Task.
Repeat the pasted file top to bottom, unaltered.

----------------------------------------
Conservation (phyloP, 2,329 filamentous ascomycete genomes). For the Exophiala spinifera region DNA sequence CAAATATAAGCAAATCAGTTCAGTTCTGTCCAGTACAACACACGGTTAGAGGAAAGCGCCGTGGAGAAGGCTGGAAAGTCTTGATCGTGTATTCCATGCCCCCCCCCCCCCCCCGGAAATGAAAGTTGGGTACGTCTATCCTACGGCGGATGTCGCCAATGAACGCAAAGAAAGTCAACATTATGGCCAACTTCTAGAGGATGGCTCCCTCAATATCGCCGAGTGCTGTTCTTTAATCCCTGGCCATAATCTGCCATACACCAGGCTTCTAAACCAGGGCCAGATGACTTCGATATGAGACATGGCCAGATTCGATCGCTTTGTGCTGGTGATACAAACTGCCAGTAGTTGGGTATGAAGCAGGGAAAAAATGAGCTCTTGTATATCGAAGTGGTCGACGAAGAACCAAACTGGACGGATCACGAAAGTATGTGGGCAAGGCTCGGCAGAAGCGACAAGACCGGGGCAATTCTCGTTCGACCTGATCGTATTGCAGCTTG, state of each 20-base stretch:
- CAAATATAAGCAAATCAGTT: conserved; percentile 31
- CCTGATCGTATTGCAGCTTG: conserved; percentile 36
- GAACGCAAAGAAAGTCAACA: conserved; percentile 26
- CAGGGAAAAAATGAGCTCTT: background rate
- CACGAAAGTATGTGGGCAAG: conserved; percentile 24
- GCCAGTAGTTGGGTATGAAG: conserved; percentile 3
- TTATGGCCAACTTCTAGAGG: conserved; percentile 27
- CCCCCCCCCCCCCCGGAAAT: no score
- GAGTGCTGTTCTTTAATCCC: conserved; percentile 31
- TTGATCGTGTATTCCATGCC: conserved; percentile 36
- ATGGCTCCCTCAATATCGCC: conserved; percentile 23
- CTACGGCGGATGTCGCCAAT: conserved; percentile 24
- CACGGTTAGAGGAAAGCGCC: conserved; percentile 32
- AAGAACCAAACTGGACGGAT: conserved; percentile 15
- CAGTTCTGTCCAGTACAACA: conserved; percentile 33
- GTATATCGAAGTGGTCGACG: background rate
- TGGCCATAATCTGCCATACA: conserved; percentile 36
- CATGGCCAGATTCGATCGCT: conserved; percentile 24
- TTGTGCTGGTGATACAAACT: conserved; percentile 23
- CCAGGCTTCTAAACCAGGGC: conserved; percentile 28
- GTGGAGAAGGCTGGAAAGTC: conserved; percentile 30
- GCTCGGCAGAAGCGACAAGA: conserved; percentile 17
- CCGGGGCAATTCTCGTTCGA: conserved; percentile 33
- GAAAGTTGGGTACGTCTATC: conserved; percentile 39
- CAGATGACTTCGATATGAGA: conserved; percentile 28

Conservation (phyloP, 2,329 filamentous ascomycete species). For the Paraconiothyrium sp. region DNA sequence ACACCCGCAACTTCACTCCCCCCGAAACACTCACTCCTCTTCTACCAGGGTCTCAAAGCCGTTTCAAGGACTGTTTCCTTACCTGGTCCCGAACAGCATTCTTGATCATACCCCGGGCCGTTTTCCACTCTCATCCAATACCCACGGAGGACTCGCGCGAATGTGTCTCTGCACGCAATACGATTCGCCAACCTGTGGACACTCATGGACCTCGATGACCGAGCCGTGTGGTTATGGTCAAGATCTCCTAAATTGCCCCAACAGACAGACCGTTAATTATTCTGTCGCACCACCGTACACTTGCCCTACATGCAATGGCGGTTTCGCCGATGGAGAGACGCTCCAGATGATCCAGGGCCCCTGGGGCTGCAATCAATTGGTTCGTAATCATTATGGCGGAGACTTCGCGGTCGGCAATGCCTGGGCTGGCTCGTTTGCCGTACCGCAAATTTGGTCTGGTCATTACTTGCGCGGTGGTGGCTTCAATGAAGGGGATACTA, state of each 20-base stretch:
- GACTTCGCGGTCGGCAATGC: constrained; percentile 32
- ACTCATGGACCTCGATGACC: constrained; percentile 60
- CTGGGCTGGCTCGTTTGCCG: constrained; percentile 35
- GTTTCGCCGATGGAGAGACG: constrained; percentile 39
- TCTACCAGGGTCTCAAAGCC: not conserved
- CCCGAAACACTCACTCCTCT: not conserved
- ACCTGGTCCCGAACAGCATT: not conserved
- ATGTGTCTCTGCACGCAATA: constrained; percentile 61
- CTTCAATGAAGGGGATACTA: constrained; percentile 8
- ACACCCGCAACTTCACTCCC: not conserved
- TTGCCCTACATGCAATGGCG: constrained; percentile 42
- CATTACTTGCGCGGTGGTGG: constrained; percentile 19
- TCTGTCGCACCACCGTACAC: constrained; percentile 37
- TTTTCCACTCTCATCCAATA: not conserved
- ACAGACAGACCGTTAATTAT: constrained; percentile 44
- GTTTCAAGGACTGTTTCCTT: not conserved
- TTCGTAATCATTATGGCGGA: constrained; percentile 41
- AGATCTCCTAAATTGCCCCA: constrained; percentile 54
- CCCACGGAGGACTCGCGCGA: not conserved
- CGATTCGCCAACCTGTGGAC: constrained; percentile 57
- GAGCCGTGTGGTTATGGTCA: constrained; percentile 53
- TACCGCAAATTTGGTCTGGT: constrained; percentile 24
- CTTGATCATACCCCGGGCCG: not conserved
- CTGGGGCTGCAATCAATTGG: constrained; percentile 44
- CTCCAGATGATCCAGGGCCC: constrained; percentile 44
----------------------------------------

Conservation (phyloP, 2,329 filamentous ascomycete genomes). For the Exophiala spinifera region DNA sequence CAAATATAAGCAAATCAGTTCAGTTCTGTCCAGTACAACACACGGTTAGAGGAAAGCGCCGTGGAGAAGGCTGGAAAGTCTTGATCGTGTATTCCATGCCCCCCCCCCCCCCCCGGAAATGAAAGTTGGGTACGTCTATCCTACGGCGGATGTCGCCAATGAACGCAAAGAAAGTCAACATTATGGCCAACTTCTAGAGGATGGCTCCCTCAATATCGCCGAGTGCTGTTCTTTAATCCCTGGCCATAATCTGCCATACACCAGGCTTCTAAACCAGGGCCAGATGACTTCGATATGAGACATGGCCAGATTCGATCGCTTTGTGCTGGTGATACAAACTGCCAGTAGTTGGGTATGAAGCAGGGAAAAAATGAGCTCTTGTATATCGAAGTGGTCGACGAAGAACCAAACTGGACGGATCACGAAAGTATGTGGGCAAGGCTCGGCAGAAGCGACAAGACCGGGGCAATTCTCGTTCGACCTGATCGTATTGCAGCTTG, state of each 20-base stretch:
- CAAATATAAGCAAATCAGTT: conserved; percentile 31
- CCTGATCGTATTGCAGCTTG: conserved; percentile 36
- GAACGCAAAGAAAGTCAACA: conserved; percentile 26
- CAGGGAAAAAATGAGCTCTT: background rate
- CACGAAAGTATGTGGGCAAG: conserved; percentile 24
- GCCAGTAGTTGGGTATGAAG: conserved; percentile 3
- TTATGGCCAACTTCTAGAGG: conserved; percentile 27
- CCCCCCCCCCCCCCGGAAAT: no score
- GAGTGCTGTTCTTTAATCCC: conserved; percentile 31
- TTGATCGTGTATTCCATGCC: conserved; percentile 36
- ATGGCTCCCTCAATATCGCC: conserved; percentile 23
- CTACGGCGGATGTCGCCAAT: conserved; percentile 24
- CACGGTTAGAGGAAAGCGCC: conserved; percentile 32
- AAGAACCAAACTGGACGGAT: conserved; percentile 15
- CAGTTCTGTCCAGTACAACA: conserved; percentile 33
- GTATATCGAAGTGGTCGACG: background rate
- TGGCCATAATCTGCCATACA: conserved; percentile 36
- CATGGCCAGATTCGATCGCT: conserved; percentile 24
- TTGTGCTGGTGATACAAACT: conserved; percentile 23
- CCAGGCTTCTAAACCAGGGC: conserved; percentile 28
- GTGGAGAAGGCTGGAAAGTC: conserved; percentile 30
- GCTCGGCAGAAGCGACAAGA: conserved; percentile 17
- CCGGGGCAATTCTCGTTCGA: conserved; percentile 33
- GAAAGTTGGGTACGTCTATC: conserved; percentile 39
- CAGATGACTTCGATATGAGA: conserved; percentile 28

Conservation (phyloP, 2,329 filamentous ascomycete species). For the Paraconiothyrium sp. region DNA sequence ACACCCGCAACTTCACTCCCCCCGAAACACTCACTCCTCTTCTACCAGGGTCTCAAAGCCGTTTCAAGGACTGTTTCCTTACCTGGTCCCGAACAGCATTCTTGATCATACCCCGGGCCGTTTTCCACTCTCATCCAATACCCACGGAGGACTCGCGCGAATGTGTCTCTGCACGCAATACGATTCGCCAACCTGTGGACACTCATGGACCTCGATGACCGAGCCGTGTGGTTATGGTCAAGATCTCCTAAATTGCCCCAACAGACAGACCGTTAATTATTCTGTCGCACCACCGTACACTTGCCCTACATGCAATGGCGGTTTCGCCGATGGAGAGACGCTCCAGATGATCCAGGGCCCCTGGGGCTGCAATCAATTGGTTCGTAATCATTATGGCGGAGACTTCGCGGTCGGCAATGCCTGGGCTGGCTCGTTTGCCGTACCGCAAATTTGGTCTGGTCATTACTTGCGCGGTGGTGGCTTCAATGAAGGGGATACTA, state of each 20-base stretch:
- GACTTCGCGGTCGGCAATGC: constrained; percentile 32
- ACTCATGGACCTCGATGACC: constrained; percentile 60
- CTGGGCTGGCTCGTTTGCCG: constrained; percentile 35
- GTTTCGCCGATGGAGAGACG: constrained; percentile 39
- TCTACCAGGGTCTCAAAGCC: not conserved
- CCCGAAACACTCACTCCTCT: not conserved
- ACCTGGTCCCGAACAGCATT: not conserved
- ATGTGTCTCTGCACGCAATA: constrained; percentile 61
- CTTCAATGAAGGGGATACTA: constrained; percentile 8
- ACACCCGCAACTTCACTCCC: not conserved
- TTGCCCTACATGCAATGGCG: constrained; percentile 42
- CATTACTTGCGCGGTGGTGG: constrained; percentile 19
- TCTGTCGCACCACCGTACAC: constrained; percentile 37
- TTTTCCACTCTCATCCAATA: not conserved
- ACAGACAGACCGTTAATTAT: constrained; percentile 44
- GTTTCAAGGACTGTTTCCTT: not conserved
- TTCGTAATCATTATGGCGGA: constrained; percentile 41
- AGATCTCCTAAATTGCCCCA: constrained; percentile 54
- CCCACGGAGGACTCGCGCGA: not conserved
- CGATTCGCCAACCTGTGGAC: constrained; percentile 57
- GAGCCGTGTGGTTATGGTCA: constrained; percentile 53
- TACCGCAAATTTGGTCTGGT: constrained; percentile 24
- CTTGATCATACCCCGGGCCG: not conserved
- CTGGGGCTGCAATCAATTGG: constrained; percentile 44
- CTCCAGATGATCCAGGGCCC: constrained; percentile 44